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How Homeschooling Saved My Smart, Curious Son

I didn’t want Blaise to lose his wonderful passions when he was shamed in public school for things he can’t control.

An ADHD student being homeschooled.

I homeschool my sons. There are many reasons why. I don’t agree with the way the public school system emphasizes memorization over critical thought; I’m disturbed by the hard push for standardized testing. I believe students learn best in mixed-age groups, especially when it comes to social skills, and I think each child should have the chance to learn at his own pace, not at the dictates of someone else’s schedule. I also homeschool because six-year-old Blaise has ADHD.

ADHD complicates the school experience. Children are expected to sit still for hours and quietly do self-motivated seatwork. Recess lasts for only 15 minutes. Distractions abound — distractions that other children may tune out, but which ADHD kids notice. All these things lead to poor academic performance, which turns kids off school permanently. Blaise is smart. He likes to read, and he likes science. I don’t want him to lose those passions because he’s shamed for things surrounding them that he can’t control.

So when everyone posted “First Day of Kindy!!!” photos on Facebook, we quietly returned to Teach Your Child to Read in 100 Easy Lessons, and went out to catch some toads.

Our school day looks like this. Instead of waking at 5:30 a.m. to catch a 6:30 bus, Blaise sleeps until 9 (after going to bed around 9 or 10 p.m., he gets his full complement of z’s, which helps with his ADHD symptoms). We eat breakfast and watch TV until about 10, when school generally starts. Blaise reads a book aloud to his brothers and me. Then he writes in his journal, usually about his latest dragon drawing. His handwriting sucks, and he can’t make lowercase letters. We do some handwriting work, but I don’t push it hard. It’ll come.

After that, we do science or social studies. These take various forms. Science might be a learning box for Kiwi Crate, which asks us to build a pinball machine, or catching frogs and determining their gender, or watching dissection videos on YouTube, or listening to a podcast on astronomy or the Permian extinction. Blaise can identify most of the bones in the human body. He can tell you anything you want to know about dinosaurs, including which epoch they lived in, and describe different theories for the demise of Ice Age mammals. We pick what to do based on his interests, so he stays focused.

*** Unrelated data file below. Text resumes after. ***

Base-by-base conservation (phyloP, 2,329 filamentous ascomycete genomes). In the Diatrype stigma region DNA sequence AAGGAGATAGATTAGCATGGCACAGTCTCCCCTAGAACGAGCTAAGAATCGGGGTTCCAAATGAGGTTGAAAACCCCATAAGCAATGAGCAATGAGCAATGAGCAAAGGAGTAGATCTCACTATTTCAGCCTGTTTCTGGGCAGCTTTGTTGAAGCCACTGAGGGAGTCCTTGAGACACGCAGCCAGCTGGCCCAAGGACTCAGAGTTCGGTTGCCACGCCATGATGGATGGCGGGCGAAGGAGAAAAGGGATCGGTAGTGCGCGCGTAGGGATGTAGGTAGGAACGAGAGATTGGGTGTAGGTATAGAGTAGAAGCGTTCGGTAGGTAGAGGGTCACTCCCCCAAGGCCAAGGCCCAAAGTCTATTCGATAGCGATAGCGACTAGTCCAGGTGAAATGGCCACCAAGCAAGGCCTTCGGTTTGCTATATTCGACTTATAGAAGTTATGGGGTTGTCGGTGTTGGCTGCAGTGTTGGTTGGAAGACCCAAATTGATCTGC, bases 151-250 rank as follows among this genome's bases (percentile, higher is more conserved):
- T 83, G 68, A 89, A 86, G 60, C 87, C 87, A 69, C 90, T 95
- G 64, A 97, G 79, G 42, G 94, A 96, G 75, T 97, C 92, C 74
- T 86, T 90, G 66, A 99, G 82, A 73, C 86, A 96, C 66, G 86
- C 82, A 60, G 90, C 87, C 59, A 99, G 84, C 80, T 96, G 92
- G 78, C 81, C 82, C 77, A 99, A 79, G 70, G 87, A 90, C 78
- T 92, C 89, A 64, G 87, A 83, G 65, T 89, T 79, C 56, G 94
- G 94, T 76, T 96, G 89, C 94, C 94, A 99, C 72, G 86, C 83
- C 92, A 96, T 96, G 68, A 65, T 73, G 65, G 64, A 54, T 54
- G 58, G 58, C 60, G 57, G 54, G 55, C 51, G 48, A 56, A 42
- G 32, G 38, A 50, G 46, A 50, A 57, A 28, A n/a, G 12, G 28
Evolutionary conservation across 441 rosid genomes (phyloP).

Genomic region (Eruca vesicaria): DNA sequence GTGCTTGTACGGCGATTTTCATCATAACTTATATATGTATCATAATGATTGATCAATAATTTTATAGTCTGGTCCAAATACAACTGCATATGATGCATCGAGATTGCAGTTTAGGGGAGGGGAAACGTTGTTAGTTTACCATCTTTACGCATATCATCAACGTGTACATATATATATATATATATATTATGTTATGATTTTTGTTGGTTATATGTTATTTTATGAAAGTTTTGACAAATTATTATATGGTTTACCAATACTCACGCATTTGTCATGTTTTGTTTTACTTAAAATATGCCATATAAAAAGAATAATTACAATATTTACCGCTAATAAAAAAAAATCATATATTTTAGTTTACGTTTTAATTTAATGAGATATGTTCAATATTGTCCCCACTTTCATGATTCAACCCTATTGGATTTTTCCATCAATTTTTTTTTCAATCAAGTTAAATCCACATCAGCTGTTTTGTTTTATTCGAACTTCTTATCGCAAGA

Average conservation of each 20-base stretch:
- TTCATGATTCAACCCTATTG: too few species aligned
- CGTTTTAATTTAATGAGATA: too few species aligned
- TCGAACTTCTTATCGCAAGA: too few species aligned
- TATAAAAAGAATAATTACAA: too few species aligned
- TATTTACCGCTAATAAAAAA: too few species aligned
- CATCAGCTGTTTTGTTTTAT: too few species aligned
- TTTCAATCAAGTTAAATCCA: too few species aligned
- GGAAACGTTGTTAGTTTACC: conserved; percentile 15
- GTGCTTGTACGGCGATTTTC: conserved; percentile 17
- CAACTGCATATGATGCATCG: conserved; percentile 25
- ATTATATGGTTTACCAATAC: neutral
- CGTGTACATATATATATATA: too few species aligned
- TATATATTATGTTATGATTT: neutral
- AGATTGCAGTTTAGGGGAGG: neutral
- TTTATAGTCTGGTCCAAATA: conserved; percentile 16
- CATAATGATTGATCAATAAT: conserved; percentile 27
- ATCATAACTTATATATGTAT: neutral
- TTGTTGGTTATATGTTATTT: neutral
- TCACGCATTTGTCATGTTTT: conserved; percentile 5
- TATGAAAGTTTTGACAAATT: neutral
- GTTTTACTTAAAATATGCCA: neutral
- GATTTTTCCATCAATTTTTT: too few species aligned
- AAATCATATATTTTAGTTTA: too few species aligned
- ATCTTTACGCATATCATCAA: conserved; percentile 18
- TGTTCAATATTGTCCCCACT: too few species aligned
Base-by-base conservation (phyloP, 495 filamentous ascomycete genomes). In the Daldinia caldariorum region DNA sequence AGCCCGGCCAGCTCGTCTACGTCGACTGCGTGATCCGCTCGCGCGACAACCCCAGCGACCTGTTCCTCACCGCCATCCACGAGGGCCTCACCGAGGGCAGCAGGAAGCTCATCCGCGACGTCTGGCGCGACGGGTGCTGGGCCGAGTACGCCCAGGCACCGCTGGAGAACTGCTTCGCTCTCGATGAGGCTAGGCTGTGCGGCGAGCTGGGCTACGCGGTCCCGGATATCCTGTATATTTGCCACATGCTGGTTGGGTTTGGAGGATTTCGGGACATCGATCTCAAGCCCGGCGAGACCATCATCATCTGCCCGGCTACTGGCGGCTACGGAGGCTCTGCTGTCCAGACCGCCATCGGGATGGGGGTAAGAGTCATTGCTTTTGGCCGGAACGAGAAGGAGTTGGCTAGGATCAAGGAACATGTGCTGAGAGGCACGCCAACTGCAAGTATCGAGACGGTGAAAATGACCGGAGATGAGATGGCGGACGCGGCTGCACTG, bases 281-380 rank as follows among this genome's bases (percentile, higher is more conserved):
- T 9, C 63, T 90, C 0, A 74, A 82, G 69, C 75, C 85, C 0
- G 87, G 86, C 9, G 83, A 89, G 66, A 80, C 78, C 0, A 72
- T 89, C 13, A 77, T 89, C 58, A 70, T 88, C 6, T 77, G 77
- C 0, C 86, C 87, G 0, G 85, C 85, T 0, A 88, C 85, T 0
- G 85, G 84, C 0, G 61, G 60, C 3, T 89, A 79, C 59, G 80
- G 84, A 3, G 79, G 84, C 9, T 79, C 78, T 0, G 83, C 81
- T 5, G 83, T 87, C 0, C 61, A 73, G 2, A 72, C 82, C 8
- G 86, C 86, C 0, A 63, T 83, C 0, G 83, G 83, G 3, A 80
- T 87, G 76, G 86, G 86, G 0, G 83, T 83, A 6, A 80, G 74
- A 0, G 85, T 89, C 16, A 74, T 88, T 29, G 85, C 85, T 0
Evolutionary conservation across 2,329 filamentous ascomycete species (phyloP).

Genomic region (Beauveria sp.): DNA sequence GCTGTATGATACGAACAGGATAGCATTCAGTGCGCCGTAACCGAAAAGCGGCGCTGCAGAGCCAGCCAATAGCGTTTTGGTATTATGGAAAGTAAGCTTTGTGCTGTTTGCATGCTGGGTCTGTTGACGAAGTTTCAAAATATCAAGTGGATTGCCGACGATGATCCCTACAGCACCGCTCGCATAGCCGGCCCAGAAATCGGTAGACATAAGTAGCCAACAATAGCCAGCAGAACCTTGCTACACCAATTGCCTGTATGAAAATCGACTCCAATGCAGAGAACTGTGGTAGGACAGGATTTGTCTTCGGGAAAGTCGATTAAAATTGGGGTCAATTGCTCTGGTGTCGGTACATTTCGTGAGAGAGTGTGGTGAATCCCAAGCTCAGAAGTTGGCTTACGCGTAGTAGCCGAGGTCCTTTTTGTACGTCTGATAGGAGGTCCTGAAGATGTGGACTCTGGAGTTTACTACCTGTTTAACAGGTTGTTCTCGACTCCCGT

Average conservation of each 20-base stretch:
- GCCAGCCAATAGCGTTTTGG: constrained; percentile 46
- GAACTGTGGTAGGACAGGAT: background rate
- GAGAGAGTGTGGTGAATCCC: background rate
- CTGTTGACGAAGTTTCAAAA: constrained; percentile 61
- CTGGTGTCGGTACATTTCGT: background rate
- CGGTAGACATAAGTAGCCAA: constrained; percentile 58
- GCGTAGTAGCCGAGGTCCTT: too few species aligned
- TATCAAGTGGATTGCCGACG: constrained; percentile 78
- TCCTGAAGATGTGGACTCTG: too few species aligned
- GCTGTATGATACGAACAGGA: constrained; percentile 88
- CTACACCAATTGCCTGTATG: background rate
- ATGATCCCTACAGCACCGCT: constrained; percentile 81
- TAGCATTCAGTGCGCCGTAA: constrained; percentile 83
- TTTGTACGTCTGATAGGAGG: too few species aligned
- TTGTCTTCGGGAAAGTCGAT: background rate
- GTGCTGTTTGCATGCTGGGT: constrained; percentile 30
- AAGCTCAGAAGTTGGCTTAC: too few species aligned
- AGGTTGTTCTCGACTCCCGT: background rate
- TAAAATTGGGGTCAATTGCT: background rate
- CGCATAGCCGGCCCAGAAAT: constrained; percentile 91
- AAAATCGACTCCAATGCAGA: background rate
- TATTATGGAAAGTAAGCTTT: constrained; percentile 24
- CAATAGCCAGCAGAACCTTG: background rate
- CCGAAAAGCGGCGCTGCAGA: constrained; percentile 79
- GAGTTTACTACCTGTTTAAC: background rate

It is a struggle some days. His little brothers are the greatest source of distraction, especially when they crawl on us or jump on the bed. His middle brother also has his own school “work,” most of which involves the computer, and we often have to go into another room while he completes it. If a computer game’s running, Blaise can’t pay attention to school.

We also take breaks between lessons. Sometimes, he asks for them himself; sometimes I dictate them, when I realize he isn’t paying attention. Usually he retires to play LEGO for 15 minutes. Sometimes he asks to play a video game, but I generally discourage it during school hours, because it hypes him up and scatters his attention even further. This can lead to a tantrum.

There are other struggles not related to sitting down and teaching him. While I can teach reading by having him read books, and science by picking and choosing what we’re interested in, I need help with things like math. To me, math means drills, which would incite instant rebellion in my house. So far, we’ve been using Mathseeds, an online program designed to teach math. But we’re running out of lessons, and I need to pick another curriculum, one that de-emphasizes drills while making sure he learns basic addition and subtraction facts. That’s hard.

Social studies is also a struggle. I don’t want it to be memorizing strings of facts, but I want him to know about things like the American Revolution. We spend a lot of time in the state museum, and use books we buy there to teach him. At six years old, however, social studies is mostly memorizing your name, the fact that states exist, and your country. So I have some time yet. Luckily, the state museum involves a lot of walking around, so we can learn on our feet.

I’m glad I decided to homeschool my ADHD son. I love it. He’s free of the shame that might come from his behavior in a school system. It can be hard to keep track of materials — my husband and I both have ADHD as well — but I’ve found that putting things in the exact same place, with pencils and pens, every single time, really helps.

There are some obstacles we wouldn’t encounter if we went the route of traditional schooling. But overall, it’s been a positive experience. Blaise is ahead of his “grade level” in every subject. In fact, we’re free from the idea of grade levels, and instead of teaching a first grader, I can just teach Blaise, with all his quirks and difficulties and strengths.

In the end, that’s what homeschooling is all about.

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